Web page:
Learning and Teaching Toolkit

Reading comprehension strategies

High Impact for very low cost, based on extensive evidence.

What is it?

Reading comprehension strategies focus on the learners’ understanding of written text. Learners are taught a range of techniques which enable them to comprehend the meaning of what they read. These can include: inferring meaning from context; summarising or identifying key points; using graphic or semantic organisers; developing questioning strategies; and monitoring their own comprehension and identifying difficulties themselves (see also Metacognition and self-regulation).

How effective is it?

On average, reading comprehension approaches deliver an additional six months’ progress. Successful reading comprehension approaches allow activities to be carefully tailored to learners’ reading capabilities, and involve activities and texts that provide an effective, but not overwhelming, challenge.

Many of the approaches can be usefully combined with Collaborative learning techniques and Phonics to develop reading skills. The use of techniques such as graphic organisers and drawing learners’ attention to text features are likely to be particularly useful when reading expository or information texts. 

There are some indications that computer-based tutoring approaches can be successful in improving reading comprehension (although the evidence is less robust in this area), particularly when they focus on the development of strategies and self-questioning skills.

Comparative findings indicate that, on average, reading comprehension approaches appear to be more effective than Phonics or Oral language approaches for upper primary and secondary learners, for both short-term and long-term impact. However, supporting struggling readers is likely to require a coordinated effort across the curriculum and a combination of approaches. No particular strategy should be seen as a panacea, and careful diagnosis of the reasons why an individual learner is struggling should guide the choice of intervention strategies.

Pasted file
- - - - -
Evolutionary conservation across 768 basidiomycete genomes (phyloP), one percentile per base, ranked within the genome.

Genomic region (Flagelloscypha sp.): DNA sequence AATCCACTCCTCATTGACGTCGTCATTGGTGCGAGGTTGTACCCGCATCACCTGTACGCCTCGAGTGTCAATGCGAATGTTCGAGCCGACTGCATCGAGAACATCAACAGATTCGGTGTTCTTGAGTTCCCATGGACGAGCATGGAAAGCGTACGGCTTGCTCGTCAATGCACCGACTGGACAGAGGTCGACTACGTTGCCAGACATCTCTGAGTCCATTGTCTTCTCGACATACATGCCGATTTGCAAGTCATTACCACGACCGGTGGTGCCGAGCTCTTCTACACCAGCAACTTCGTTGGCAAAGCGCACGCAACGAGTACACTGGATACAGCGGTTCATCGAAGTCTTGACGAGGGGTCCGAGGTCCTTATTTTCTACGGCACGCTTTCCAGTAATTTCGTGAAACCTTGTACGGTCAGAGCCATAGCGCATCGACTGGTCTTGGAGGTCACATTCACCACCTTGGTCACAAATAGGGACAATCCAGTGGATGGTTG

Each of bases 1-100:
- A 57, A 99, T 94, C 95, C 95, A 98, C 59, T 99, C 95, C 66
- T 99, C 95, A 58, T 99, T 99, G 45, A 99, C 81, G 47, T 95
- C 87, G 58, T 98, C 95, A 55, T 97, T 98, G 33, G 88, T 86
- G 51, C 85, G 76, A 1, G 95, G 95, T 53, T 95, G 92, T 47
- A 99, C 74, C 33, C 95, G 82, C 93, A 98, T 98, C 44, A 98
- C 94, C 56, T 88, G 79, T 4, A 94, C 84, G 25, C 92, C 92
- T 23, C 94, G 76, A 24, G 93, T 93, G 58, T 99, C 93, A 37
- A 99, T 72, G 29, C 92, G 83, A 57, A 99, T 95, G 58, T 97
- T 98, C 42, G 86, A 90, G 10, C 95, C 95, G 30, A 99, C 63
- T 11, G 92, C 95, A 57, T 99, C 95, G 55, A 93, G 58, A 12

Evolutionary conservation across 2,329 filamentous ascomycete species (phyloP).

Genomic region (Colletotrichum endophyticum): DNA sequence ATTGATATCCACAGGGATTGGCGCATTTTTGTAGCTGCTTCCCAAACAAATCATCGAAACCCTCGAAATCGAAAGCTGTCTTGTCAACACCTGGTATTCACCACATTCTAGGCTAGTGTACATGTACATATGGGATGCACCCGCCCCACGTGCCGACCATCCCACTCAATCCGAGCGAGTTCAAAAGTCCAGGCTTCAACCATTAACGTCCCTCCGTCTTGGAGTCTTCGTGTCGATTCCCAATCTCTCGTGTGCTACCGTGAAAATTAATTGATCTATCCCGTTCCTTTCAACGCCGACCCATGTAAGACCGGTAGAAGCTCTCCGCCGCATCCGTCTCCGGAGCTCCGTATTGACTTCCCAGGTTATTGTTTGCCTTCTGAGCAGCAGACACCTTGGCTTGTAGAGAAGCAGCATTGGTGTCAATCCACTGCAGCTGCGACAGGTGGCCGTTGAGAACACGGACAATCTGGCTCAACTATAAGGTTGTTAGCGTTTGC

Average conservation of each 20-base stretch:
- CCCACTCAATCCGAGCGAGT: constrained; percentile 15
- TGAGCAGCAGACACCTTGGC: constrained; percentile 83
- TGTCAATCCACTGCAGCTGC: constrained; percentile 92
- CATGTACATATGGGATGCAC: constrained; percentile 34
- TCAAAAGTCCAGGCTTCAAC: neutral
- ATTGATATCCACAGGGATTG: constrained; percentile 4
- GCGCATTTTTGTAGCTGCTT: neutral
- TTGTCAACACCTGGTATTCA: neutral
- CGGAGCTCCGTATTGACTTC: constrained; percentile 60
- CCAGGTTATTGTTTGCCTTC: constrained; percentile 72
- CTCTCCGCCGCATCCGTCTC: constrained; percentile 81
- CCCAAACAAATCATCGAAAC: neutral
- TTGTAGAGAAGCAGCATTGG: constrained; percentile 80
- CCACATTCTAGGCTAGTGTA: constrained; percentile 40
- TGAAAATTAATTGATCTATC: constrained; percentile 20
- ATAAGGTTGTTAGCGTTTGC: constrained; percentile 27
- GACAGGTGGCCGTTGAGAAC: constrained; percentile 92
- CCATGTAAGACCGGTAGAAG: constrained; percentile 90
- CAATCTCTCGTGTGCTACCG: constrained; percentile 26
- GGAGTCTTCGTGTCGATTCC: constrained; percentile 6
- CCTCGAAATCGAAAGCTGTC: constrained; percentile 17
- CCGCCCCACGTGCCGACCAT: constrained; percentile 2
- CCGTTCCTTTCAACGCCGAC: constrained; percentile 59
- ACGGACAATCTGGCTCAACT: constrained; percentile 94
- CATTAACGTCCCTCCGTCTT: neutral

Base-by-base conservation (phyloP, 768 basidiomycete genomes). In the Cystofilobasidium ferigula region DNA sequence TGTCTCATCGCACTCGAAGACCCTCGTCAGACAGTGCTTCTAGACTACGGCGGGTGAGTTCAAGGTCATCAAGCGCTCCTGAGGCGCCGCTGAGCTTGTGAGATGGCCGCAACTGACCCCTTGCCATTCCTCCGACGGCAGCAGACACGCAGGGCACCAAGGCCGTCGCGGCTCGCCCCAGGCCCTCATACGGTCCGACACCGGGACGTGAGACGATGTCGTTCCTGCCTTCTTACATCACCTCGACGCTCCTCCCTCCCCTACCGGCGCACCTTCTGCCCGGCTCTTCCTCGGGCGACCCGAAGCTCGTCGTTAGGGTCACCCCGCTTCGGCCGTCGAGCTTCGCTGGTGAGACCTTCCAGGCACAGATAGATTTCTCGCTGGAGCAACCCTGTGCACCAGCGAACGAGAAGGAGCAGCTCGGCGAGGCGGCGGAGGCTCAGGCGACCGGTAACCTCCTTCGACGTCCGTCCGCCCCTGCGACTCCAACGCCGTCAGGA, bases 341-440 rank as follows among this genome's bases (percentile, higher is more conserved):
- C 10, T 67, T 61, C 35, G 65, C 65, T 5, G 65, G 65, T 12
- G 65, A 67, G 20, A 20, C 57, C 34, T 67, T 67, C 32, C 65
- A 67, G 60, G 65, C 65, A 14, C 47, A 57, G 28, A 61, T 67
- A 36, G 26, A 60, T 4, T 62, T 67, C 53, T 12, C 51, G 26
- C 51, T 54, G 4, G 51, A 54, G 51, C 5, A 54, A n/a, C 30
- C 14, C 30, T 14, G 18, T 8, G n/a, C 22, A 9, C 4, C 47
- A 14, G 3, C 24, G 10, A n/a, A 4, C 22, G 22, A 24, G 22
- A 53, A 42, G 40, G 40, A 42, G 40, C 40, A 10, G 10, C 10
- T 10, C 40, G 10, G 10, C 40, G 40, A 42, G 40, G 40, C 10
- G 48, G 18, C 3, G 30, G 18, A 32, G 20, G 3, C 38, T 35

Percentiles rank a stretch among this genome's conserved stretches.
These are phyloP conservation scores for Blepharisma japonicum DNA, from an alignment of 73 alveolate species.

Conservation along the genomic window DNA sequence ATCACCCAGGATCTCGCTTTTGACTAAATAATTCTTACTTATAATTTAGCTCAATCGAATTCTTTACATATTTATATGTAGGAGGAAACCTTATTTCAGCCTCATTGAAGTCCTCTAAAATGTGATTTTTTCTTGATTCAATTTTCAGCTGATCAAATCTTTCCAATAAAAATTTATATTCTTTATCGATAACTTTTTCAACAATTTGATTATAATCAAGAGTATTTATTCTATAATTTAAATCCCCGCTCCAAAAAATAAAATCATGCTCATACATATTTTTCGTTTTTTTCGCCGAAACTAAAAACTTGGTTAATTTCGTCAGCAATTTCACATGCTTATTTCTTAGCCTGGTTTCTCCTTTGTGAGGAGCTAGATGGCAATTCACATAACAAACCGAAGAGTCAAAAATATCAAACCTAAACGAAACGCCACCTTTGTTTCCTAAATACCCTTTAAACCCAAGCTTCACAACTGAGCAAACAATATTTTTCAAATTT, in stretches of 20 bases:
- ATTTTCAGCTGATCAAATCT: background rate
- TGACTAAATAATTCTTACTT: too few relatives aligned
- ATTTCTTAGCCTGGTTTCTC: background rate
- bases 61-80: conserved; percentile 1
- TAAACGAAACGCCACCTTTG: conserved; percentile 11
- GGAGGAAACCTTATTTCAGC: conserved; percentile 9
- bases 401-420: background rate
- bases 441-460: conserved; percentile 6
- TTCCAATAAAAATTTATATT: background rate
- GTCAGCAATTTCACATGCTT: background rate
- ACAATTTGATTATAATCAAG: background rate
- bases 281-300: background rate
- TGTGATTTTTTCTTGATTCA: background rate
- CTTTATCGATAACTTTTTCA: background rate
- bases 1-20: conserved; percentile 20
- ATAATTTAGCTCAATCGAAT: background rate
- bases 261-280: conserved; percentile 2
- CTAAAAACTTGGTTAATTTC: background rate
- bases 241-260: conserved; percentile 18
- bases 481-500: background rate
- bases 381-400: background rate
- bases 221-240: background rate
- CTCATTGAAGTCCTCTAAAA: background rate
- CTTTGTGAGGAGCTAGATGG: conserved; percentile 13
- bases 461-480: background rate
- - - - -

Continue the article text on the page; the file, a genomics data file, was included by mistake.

How secure is the evidence?

There is extensive evidence in this area from a range of studies over the last 30 years. The majority of studies are from the USA and focus on learners aged between 8 and 18 who are falling behind their peers or have difficulties with reading.

In the UK, recent evaluations of programmes that have included a focus on teaching reading comprehension strategies have not found such an extensive impact, though there is evidence that children from disadvantaged backgrounds may benefit more.

What are the costs?

The cost of the resources and professional training required to deliver reading comprehension strategies is estimated as very low. Evidence suggests that reading comprehension approaches need to be tailored to a learner's current reading capabilities, so it is important that teachers receive professional development in effective diagnosis as well as training in the use of particular techniques and materials. The cost for an intervention with this type of training is estimated at £1,200 per teacher or £48 per learner. 

What should I consider?

A key issue for teachers is identifying the level of difficulty for comprehension activities that is required to extend learners’ reading capabilities. How will you ensure the texts used provide an effective challenge?

Effective diagnosis of reading difficulties is important in identifying possible solutions, particularly for older struggling readers. Learners can struggle with decoding the words, understanding the structure of the language used, or understanding particular vocabulary, which may be subject-specific. What techniques will you use to identify particular learners’ needs? 

A wide range of strategies and approaches can be successful, but they need to be taught explicitly and consistently. How are you going to identify the strategies that will meet the needs of your learners and how will these be reinforced?

How can you focus learners’ attention on developing comprehension strategies that they can apply more widely?

Challenge questions to support collaborative self-evaluation

  • How well do we use current available data to identify learners’ needs?
  • How do we ensure professional learning is improving outcomes for all our learners, including specific groups, for example disadvantaged, care experienced, those with English as an Additional Language?
  • How well do we promote and ensure consistency in teaching approaches to develop and support the teaching of reading?

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